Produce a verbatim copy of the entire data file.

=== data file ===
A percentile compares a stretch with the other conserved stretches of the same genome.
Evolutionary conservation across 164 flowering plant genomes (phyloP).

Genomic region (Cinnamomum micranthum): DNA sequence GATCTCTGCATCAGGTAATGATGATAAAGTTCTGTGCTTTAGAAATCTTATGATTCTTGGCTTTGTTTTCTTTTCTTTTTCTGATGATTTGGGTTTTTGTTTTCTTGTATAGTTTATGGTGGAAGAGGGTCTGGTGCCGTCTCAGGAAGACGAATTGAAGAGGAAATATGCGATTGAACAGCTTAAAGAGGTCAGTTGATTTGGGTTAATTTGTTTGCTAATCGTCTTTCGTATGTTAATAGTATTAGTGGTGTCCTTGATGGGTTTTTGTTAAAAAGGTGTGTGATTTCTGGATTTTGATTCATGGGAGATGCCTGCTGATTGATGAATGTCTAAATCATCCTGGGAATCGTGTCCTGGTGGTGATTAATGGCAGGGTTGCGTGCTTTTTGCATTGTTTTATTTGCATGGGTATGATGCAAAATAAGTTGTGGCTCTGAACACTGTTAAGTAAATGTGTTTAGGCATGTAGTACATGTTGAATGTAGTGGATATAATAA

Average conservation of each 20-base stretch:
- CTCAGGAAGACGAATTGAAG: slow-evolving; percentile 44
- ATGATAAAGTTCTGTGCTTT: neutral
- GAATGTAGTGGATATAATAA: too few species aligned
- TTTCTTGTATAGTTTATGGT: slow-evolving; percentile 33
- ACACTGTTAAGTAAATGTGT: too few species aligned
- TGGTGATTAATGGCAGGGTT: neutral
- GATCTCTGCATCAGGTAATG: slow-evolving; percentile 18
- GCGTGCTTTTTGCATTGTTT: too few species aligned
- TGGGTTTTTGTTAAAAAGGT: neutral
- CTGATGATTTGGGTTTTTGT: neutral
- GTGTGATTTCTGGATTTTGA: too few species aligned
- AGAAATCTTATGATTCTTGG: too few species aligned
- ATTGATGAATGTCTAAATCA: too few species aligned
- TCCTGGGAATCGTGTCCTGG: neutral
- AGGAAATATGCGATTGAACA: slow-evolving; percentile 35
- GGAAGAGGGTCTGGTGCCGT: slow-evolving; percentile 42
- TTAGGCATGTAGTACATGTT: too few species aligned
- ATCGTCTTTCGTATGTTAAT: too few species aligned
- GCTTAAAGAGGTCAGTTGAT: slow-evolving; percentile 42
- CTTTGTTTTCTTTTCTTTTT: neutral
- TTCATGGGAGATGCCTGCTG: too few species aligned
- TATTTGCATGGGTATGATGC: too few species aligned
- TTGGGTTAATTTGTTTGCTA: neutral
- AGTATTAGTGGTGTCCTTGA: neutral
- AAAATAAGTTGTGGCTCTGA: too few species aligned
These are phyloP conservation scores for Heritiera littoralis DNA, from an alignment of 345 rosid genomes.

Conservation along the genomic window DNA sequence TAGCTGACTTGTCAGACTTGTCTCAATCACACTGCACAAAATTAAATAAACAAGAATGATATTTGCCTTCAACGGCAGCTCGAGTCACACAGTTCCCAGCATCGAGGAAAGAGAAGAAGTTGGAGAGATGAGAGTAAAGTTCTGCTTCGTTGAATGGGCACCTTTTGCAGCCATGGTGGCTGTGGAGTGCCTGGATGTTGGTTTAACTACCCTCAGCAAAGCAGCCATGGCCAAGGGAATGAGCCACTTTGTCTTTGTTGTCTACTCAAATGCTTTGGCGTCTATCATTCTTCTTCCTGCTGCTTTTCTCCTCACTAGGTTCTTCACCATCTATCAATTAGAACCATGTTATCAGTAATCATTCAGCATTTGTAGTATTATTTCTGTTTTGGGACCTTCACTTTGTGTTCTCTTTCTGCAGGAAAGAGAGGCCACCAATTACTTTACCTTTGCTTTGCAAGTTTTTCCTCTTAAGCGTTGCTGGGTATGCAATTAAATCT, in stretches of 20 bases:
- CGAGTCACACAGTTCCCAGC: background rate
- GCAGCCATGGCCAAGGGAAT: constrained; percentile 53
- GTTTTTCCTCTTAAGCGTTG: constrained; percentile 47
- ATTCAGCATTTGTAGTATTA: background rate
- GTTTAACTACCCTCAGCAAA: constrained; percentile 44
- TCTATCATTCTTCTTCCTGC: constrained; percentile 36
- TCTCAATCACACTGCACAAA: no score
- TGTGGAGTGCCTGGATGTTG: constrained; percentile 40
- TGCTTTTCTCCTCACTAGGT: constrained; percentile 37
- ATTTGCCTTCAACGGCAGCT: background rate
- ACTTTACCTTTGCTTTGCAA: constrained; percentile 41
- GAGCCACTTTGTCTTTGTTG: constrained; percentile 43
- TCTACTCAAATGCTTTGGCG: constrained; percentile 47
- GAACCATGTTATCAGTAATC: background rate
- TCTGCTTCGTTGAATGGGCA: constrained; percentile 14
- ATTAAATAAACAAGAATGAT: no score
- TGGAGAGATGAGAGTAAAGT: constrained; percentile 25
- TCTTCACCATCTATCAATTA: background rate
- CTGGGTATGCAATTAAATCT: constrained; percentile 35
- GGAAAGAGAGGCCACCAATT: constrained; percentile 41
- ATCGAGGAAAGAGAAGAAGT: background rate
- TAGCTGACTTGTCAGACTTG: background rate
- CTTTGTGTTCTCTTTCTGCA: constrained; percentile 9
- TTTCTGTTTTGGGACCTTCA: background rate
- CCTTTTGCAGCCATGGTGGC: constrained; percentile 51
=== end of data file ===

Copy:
A percentile compares a stretch with the other conserved stretches of the same genome.
Evolutionary conservation across 164 flowering plant genomes (phyloP).

Genomic region (Cinnamomum micranthum): DNA sequence GATCTCTGCATCAGGTAATGATGATAAAGTTCTGTGCTTTAGAAATCTTATGATTCTTGGCTTTGTTTTCTTTTCTTTTTCTGATGATTTGGGTTTTTGTTTTCTTGTATAGTTTATGGTGGAAGAGGGTCTGGTGCCGTCTCAGGAAGACGAATTGAAGAGGAAATATGCGATTGAACAGCTTAAAGAGGTCAGTTGATTTGGGTTAATTTGTTTGCTAATCGTCTTTCGTATGTTAATAGTATTAGTGGTGTCCTTGATGGGTTTTTGTTAAAAAGGTGTGTGATTTCTGGATTTTGATTCATGGGAGATGCCTGCTGATTGATGAATGTCTAAATCATCCTGGGAATCGTGTCCTGGTGGTGATTAATGGCAGGGTTGCGTGCTTTTTGCATTGTTTTATTTGCATGGGTATGATGCAAAATAAGTTGTGGCTCTGAACACTGTTAAGTAAATGTGTTTAGGCATGTAGTACATGTTGAATGTAGTGGATATAATAA

Average conservation of each 20-base stretch:
- CTCAGGAAGACGAATTGAAG: slow-evolving; percentile 44
- ATGATAAAGTTCTGTGCTTT: neutral
- GAATGTAGTGGATATAATAA: too few species aligned
- TTTCTTGTATAGTTTATGGT: slow-evolving; percentile 33
- ACACTGTTAAGTAAATGTGT: too few species aligned
- TGGTGATTAATGGCAGGGTT: neutral
- GATCTCTGCATCAGGTAATG: slow-evolving; percentile 18
- GCGTGCTTTTTGCATTGTTT: too few species aligned
- TGGGTTTTTGTTAAAAAGGT: neutral
- CTGATGATTTGGGTTTTTGT: neutral
- GTGTGATTTCTGGATTTTGA: too few species aligned
- AGAAATCTTATGATTCTTGG: too few species aligned
- ATTGATGAATGTCTAAATCA: too few species aligned
- TCCTGGGAATCGTGTCCTGG: neutral
- AGGAAATATGCGATTGAACA: slow-evolving; percentile 35
- GGAAGAGGGTCTGGTGCCGT: slow-evolving; percentile 42
- TTAGGCATGTAGTACATGTT: too few species aligned
- ATCGTCTTTCGTATGTTAAT: too few species aligned
- GCTTAAAGAGGTCAGTTGAT: slow-evolving; percentile 42
- CTTTGTTTTCTTTTCTTTTT: neutral
- TTCATGGGAGATGCCTGCTG: too few species aligned
- TATTTGCATGGGTATGATGC: too few species aligned
- TTGGGTTAATTTGTTTGCTA: neutral
- AGTATTAGTGGTGTCCTTGA: neutral
- AAAATAAGTTGTGGCTCTGA: too few species aligned
These are phyloP conservation scores for Heritiera littoralis DNA, from an alignment of 345 rosid genomes.

Conservation along the genomic window DNA sequence TAGCTGACTTGTCAGACTTGTCTCAATCACACTGCACAAAATTAAATAAACAAGAATGATATTTGCCTTCAACGGCAGCTCGAGTCACACAGTTCCCAGCATCGAGGAAAGAGAAGAAGTTGGAGAGATGAGAGTAAAGTTCTGCTTCGTTGAATGGGCACCTTTTGCAGCCATGGTGGCTGTGGAGTGCCTGGATGTTGGTTTAACTACCCTCAGCAAAGCAGCCATGGCCAAGGGAATGAGCCACTTTGTCTTTGTTGTCTACTCAAATGCTTTGGCGTCTATCATTCTTCTTCCTGCTGCTTTTCTCCTCACTAGGTTCTTCACCATCTATCAATTAGAACCATGTTATCAGTAATCATTCAGCATTTGTAGTATTATTTCTGTTTTGGGACCTTCACTTTGTGTTCTCTTTCTGCAGGAAAGAGAGGCCACCAATTACTTTACCTTTGCTTTGCAAGTTTTTCCTCTTAAGCGTTGCTGGGTATGCAATTAAATCT, in stretches of 20 bases:
- CGAGTCACACAGTTCCCAGC: background rate
- GCAGCCATGGCCAAGGGAAT: constrained; percentile 53
- GTTTTTCCTCTTAAGCGTTG: constrained; percentile 47
- ATTCAGCATTTGTAGTATTA: background rate
- GTTTAACTACCCTCAGCAAA: constrained; percentile 44
- TCTATCATTCTTCTTCCTGC: constrained; percentile 36
- TCTCAATCACACTGCACAAA: no score
- TGTGGAGTGCCTGGATGTTG: constrained; percentile 40
- TGCTTTTCTCCTCACTAGGT: constrained; percentile 37
- ATTTGCCTTCAACGGCAGCT: background rate
- ACTTTACCTTTGCTTTGCAA: constrained; percentile 41
- GAGCCACTTTGTCTTTGTTG: constrained; percentile 43
- TCTACTCAAATGCTTTGGCG: constrained; percentile 47
- GAACCATGTTATCAGTAATC: background rate
- TCTGCTTCGTTGAATGGGCA: constrained; percentile 14
- ATTAAATAAACAAGAATGAT: no score
- TGGAGAGATGAGAGTAAAGT: constrained; percentile 25
- TCTTCACCATCTATCAATTA: background rate
- CTGGGTATGCAATTAAATCT: constrained; percentile 35
- GGAAAGAGAGGCCACCAATT: constrained; percentile 41
- ATCGAGGAAAGAGAAGAAGT: background rate
- TAGCTGACTTGTCAGACTTG: background rate
- CTTTGTGTTCTCTTTCTGCA: constrained; percentile 9
- TTTCTGTTTTGGGACCTTCA: background rate
- CCTTTTGCAGCCATGGTGGC: constrained; percentile 51